It could have been worse for Wayne Rooney and England. The volatile striker should be grateful that Fifa kept to the minimum suspension yesterday when they banned him for only two matches for stepping on Ricardo Carvalho's private parts during England's ill-fated quarter-final against Portugal last weekend.
The world game's governing body appear to have accepted Rooney's claim, backed by the Football Association, that there was no intent behind his violent conduct and have ruled him out of the first two games in England's qualifying campaign for the 2008 European Championship, against Andorra, at Old Trafford on 2 September, and against Macedonia, away on 6 September. These first two competitive matches of Steve McClaren's reign as England coach are against the two easiest opponents in the group.
The Football Association, who risked antagonising Fifa's disciplinary committee and incurring a longer ban by refusing to issue an apology for the incident, believe Rooney has been given a fair deal. Adrian Bevington, their director of communications, said: "We believe the case has been dealt with fairly and we accept the decision."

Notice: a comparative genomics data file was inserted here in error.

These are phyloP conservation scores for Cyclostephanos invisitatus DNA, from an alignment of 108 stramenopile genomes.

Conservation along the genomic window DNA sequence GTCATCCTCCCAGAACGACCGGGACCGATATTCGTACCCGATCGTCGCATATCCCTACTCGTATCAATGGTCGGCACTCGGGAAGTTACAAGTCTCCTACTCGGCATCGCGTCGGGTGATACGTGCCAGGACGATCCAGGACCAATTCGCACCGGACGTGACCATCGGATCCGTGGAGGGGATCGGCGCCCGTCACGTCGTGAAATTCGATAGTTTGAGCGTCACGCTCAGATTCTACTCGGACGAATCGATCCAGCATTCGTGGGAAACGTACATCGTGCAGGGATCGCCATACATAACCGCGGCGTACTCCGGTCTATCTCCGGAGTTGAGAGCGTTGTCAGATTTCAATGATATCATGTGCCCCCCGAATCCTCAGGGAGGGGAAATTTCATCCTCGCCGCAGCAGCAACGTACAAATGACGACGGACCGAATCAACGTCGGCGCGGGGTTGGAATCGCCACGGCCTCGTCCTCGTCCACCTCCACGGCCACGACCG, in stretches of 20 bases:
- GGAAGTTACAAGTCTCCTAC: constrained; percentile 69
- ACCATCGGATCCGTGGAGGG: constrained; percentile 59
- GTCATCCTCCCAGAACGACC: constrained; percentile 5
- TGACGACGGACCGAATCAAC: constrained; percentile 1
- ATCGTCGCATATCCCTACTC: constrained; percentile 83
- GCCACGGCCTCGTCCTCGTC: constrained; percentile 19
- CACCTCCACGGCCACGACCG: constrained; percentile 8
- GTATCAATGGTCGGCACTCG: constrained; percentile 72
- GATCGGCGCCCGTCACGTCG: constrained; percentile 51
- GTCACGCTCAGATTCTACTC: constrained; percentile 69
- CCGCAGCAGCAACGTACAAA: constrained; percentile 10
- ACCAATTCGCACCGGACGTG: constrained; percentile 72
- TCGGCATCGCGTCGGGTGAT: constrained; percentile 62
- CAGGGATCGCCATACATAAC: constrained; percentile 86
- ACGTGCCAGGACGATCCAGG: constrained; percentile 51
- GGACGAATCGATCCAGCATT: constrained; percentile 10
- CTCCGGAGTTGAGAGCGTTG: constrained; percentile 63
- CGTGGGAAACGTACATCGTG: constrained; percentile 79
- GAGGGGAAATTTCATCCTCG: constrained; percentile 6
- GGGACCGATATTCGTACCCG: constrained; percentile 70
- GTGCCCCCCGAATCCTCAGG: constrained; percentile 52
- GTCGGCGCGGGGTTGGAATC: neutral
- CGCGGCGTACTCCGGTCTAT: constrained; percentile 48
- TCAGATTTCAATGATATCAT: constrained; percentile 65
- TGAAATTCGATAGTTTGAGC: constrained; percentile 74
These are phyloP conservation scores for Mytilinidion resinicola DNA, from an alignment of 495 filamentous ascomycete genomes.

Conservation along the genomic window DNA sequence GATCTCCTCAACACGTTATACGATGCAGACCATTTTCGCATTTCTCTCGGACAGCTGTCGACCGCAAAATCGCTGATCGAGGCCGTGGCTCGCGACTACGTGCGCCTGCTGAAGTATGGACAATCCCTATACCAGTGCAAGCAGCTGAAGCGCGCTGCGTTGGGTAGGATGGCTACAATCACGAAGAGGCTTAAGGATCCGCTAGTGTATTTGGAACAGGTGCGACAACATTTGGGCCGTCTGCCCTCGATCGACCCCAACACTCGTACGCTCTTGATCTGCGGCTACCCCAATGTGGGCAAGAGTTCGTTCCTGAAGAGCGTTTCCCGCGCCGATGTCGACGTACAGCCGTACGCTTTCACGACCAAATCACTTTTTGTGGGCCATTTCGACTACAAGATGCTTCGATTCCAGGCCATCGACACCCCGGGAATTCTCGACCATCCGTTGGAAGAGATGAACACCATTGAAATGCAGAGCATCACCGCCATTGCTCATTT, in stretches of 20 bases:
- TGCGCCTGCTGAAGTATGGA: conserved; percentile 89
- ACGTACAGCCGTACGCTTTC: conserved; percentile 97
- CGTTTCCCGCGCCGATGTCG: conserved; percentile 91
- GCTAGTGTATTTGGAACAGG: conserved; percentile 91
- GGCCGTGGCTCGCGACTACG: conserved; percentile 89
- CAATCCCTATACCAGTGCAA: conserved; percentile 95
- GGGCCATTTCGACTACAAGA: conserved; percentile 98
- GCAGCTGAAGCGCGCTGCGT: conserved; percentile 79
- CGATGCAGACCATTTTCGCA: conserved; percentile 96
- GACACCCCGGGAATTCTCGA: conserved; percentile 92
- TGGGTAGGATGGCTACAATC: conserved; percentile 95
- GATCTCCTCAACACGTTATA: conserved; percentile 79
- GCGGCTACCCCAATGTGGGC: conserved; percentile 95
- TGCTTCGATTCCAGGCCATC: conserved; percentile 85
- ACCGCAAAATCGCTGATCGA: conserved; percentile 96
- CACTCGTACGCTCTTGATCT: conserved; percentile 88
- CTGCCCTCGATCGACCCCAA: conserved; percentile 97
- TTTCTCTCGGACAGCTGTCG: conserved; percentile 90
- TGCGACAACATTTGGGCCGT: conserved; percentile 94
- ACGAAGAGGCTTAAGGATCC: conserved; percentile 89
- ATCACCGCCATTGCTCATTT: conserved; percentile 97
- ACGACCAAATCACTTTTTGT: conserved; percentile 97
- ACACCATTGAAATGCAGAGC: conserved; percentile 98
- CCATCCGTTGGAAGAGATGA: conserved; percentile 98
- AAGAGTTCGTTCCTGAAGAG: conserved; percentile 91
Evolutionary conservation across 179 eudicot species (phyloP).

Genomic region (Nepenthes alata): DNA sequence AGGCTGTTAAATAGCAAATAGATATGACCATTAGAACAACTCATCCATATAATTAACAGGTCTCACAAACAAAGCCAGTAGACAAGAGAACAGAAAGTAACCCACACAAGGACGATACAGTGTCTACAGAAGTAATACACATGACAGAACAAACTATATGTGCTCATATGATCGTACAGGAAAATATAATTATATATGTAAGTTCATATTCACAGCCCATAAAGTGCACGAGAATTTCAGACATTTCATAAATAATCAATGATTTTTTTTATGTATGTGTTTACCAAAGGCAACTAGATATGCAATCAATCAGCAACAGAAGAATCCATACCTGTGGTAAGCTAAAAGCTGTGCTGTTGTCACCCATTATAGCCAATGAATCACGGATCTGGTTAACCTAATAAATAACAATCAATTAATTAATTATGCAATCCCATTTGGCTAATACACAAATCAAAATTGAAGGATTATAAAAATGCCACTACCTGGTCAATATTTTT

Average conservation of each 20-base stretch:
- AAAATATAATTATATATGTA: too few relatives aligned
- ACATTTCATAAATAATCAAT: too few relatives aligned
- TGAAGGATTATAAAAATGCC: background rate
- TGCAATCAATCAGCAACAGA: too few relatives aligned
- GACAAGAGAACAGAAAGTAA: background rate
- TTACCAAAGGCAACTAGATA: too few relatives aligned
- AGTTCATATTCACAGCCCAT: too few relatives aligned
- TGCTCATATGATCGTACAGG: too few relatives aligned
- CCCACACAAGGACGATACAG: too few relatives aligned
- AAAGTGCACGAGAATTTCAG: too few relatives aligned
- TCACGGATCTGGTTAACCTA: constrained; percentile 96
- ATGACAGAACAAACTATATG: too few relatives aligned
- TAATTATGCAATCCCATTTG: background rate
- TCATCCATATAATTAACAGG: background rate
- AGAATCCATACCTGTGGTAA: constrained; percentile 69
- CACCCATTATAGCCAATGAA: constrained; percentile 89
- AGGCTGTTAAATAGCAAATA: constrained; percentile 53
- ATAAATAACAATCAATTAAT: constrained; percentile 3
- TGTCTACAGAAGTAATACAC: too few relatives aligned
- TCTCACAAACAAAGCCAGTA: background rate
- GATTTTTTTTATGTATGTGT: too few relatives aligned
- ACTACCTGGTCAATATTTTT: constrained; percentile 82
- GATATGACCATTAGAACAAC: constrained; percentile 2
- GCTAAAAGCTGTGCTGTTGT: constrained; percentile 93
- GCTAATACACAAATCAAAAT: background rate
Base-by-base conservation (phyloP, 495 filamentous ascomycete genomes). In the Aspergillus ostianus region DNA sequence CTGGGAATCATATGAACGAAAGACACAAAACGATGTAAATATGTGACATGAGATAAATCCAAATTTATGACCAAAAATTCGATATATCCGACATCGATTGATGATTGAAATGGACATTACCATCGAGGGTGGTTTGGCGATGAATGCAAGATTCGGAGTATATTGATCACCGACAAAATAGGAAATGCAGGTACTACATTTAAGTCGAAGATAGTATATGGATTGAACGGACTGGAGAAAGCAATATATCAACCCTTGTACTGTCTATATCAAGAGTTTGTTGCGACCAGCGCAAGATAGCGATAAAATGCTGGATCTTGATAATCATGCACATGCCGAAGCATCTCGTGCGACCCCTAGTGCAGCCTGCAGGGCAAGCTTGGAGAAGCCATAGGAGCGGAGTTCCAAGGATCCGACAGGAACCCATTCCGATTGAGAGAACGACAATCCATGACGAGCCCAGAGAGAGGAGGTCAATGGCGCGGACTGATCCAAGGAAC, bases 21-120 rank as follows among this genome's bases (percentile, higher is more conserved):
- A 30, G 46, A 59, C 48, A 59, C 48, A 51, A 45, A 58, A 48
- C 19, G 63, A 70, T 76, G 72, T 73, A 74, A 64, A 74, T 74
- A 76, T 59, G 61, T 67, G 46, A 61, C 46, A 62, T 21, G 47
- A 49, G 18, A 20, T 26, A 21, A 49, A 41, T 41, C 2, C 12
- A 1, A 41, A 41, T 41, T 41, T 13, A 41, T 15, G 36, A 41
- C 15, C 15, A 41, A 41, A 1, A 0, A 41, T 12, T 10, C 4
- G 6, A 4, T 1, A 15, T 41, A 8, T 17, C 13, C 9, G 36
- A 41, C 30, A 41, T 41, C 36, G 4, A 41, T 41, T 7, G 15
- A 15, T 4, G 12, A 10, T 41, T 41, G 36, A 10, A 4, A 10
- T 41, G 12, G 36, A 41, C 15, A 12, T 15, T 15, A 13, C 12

The Manchester United striker should not be missed by England in either match, certainly no more than Rooney will miss the £2,400 he must pay to Fifa in a fine for his misdemeanour.
But the ban has generated two decisions for McClaren with Michael Owen ruled out for the forthcoming season because of his knee cartilage injury. If he abandons the 4-5-1 line-up that his predecessor, Sven Goran Eriksson, turned to during the World Cup finals, he must choose a partner for Peter Crouch up front and then decide whether or not to play Rooney in the friendly match against Greece that England are due to play on 16 August. That match is in jeopardy because the Greek FA have been suspended until they can satisfy Fifa that there is no longer government interference in the way the game is run in the country.
If, alternatively, McClaren sticks to playing a lone striker, Crouch could play that role and the attacking midfielders, Steven Gerrard and Frank Lampard, could have another attempt to show that they can indeed surge through and score goals. A fine theory, it offered little in practice in Germany with Lampard, in particular, failing miserably to convert any of the countless half-chances that fell his way.
Rooney would be well served by waiting until Macedonia visit in October and spending his time while England prepare for earlier matches contemplating how, in future, he should deal with provocation.Reuse content